Some of the best facilitators are not subject matter experts. They don’t have all the answers but they know how to inspire others to be curious, to think and reflect on their experiences, and seek answers for themselves.
Sound familiar?
Whether you’re a teacher or a facilitator – or both – there are many benefits to having a facilitative approach.

So what is facilitation?

In facilitation, the role of a central authority is reduced in favour of giving students more power to direct their own learning.
Students are given the material and tools they need to learn and support is given to them to engage with ideas, understand concepts and apply that knowledge to their own lives.
It marks a shift from simple content delivery to student-directed learning (see Image below) and encourages dialogue, exploration, and curiosity.

Education is not the filling of a pail, but the lighting of a fire

– William Butler Yeats

The benefits of facilitation

With less time spent on delivering content, teachers and facilitators can spend more time on building a learning community and setting up the right environment for students to exchange ideas and experiences.
After all, learning is social by nature. We can learn vicariously through others.
Facilitation’s focus on active learning also means students are more likely to engage in deeper learning. They can see the relevance of what they’re learning and can apply that knowledge beyond and across many different contexts.
The best thing about facilitation—fostering a capacity for life-long learning! The skills students gain from managing their own study will help set them up for continuous learning.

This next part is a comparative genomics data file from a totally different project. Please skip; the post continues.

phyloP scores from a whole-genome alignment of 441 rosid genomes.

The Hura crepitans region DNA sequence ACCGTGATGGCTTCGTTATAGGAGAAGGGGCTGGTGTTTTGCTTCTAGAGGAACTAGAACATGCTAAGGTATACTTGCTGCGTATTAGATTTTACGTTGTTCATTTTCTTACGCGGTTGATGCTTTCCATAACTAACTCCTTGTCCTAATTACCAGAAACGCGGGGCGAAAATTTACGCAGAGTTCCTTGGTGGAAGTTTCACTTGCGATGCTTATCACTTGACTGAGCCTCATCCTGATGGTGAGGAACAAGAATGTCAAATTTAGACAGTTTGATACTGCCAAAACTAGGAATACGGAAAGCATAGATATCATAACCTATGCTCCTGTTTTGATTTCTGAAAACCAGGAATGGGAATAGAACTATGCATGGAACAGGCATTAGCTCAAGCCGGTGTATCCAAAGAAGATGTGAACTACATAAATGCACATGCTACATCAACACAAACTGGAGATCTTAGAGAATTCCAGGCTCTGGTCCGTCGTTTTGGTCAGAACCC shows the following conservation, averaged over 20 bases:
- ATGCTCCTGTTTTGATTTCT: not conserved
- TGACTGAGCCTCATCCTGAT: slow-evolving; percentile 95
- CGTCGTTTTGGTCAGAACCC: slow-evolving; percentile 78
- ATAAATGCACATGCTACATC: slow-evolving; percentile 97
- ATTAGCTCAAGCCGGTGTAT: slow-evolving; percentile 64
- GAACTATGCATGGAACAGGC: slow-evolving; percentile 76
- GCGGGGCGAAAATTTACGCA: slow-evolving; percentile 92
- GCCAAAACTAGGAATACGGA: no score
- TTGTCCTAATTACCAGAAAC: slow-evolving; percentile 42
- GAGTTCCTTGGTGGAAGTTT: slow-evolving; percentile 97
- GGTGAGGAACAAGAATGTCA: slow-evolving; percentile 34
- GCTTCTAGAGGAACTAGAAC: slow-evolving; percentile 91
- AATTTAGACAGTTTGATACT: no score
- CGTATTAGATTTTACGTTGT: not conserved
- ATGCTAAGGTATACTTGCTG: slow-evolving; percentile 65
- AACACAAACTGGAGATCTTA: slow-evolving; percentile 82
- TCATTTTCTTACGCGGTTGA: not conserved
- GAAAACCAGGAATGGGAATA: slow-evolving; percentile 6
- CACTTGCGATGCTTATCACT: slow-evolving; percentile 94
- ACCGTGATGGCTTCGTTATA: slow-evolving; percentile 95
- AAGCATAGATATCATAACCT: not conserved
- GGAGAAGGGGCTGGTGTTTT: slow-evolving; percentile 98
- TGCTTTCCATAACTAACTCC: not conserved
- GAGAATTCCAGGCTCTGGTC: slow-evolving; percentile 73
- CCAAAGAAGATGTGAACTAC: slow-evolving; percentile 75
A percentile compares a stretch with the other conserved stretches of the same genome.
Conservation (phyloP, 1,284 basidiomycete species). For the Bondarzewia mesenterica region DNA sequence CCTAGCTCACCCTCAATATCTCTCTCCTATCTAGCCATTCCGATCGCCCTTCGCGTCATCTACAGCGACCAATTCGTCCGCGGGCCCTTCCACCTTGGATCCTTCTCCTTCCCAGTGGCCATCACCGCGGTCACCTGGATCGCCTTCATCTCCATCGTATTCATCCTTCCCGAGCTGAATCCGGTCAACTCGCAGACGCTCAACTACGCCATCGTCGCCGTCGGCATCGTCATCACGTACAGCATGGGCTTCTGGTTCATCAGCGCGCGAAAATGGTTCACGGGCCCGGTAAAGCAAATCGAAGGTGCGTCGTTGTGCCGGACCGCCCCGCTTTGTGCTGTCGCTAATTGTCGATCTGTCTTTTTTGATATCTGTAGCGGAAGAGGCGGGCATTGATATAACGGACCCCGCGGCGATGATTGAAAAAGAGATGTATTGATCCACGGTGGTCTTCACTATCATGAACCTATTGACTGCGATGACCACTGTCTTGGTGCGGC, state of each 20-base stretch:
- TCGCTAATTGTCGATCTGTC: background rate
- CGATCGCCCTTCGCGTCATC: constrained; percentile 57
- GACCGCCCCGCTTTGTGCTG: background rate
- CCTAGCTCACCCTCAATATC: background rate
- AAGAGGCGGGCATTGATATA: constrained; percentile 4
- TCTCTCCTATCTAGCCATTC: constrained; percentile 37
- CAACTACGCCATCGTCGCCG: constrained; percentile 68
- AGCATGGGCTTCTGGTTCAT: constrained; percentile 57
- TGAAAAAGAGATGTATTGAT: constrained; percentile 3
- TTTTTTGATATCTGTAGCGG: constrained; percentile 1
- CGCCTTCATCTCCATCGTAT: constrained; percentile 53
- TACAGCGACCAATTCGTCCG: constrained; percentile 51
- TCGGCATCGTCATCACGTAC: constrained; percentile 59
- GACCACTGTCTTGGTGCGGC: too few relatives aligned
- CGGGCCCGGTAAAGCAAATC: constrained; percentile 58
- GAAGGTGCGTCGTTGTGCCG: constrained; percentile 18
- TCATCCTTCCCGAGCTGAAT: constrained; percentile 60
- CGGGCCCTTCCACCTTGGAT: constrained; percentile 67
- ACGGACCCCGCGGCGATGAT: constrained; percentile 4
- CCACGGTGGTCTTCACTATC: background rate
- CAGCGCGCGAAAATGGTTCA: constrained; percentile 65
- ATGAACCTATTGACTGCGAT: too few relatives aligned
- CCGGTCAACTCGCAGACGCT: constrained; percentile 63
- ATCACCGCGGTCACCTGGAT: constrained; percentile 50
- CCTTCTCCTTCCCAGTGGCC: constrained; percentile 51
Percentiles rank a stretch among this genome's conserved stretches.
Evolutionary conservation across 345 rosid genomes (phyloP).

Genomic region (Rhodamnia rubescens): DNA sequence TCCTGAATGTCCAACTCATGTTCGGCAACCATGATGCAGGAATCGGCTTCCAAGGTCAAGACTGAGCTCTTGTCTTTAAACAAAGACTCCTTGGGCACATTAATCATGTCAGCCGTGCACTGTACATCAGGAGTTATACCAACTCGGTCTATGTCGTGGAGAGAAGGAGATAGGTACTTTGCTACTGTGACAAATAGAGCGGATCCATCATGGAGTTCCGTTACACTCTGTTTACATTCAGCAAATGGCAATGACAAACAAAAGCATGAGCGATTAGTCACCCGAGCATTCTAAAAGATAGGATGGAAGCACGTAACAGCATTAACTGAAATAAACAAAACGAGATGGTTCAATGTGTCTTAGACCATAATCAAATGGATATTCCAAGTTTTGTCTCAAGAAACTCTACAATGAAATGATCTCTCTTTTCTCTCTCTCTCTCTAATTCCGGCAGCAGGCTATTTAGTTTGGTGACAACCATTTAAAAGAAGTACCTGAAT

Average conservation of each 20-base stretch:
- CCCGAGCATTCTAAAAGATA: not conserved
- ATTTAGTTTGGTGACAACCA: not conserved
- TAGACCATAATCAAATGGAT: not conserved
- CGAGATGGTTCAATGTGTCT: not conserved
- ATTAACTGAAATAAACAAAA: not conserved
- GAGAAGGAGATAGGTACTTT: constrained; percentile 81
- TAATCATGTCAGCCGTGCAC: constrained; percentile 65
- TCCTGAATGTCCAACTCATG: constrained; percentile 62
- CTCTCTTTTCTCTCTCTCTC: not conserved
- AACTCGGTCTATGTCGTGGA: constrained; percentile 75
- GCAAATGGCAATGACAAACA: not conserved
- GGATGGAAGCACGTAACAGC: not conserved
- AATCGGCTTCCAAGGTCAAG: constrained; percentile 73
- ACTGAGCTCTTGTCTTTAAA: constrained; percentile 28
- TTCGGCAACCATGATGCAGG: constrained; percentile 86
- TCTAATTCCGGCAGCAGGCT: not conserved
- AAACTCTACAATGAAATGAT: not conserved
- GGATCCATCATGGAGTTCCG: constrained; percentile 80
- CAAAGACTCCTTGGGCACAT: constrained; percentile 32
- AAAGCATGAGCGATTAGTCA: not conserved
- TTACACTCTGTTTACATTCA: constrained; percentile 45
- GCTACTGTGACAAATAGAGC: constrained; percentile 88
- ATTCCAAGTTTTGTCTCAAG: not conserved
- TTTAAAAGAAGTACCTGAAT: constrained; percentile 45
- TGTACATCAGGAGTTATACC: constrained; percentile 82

“The greatest sign of success for a teacher… is to be able to say, “The children are now working as if I did not exist”

— Maria Montessori

What makes a good facilitator?

A good facilitator knows how to lead without being the leader.
They can show students where to look without telling them what to see.
They give students space to explore their interests and provide opportunities for them to make meaningful connections between the material and their own worlds.
They understand that not everyone learns the same way and can provide tailored support so that everyone can participate and achieve their goals.
Ultimately, they can bring out the best in their students and empower them to make informed choices about their learning.
They let learning happen.

“Learning is not the product of teaching. Learning is the product of the activity of learners”

— John Holt.

Do you use a facilitative approach in your teaching practice? Tell us about your experience. 

This is Part 1 in our series on Facilitation. Read Part 2: 5 Ways Facilitation can enhance the online learning experience. 

Posted by Eikris Biala

Hello! About me... I'm a learning designer at OpenLearning. I also like doing 1000 piece puzzles, creating Spotify playlists and browsing Pinterest for home inspo.


  1. […] Facilitation is a key factor for success in an online course as it adds social presence. The more that people feel they are connecting with real people, the more they are encouraged to participate and share their own experiences. Facilitation may also be required to keep learners on track.  […]



  2. […] is Part 3 in our series on Facilitation. Click here to read Part 1, The Benefits of Facilitation for an Active Learning Community or here to read Part 2, 5 […]



  3. […] is Part 2 in our series on Facilitation. Click here to read Part 1, The Benefits of Facilitation for an Active Learning Community or here to read Part 3, How to […]



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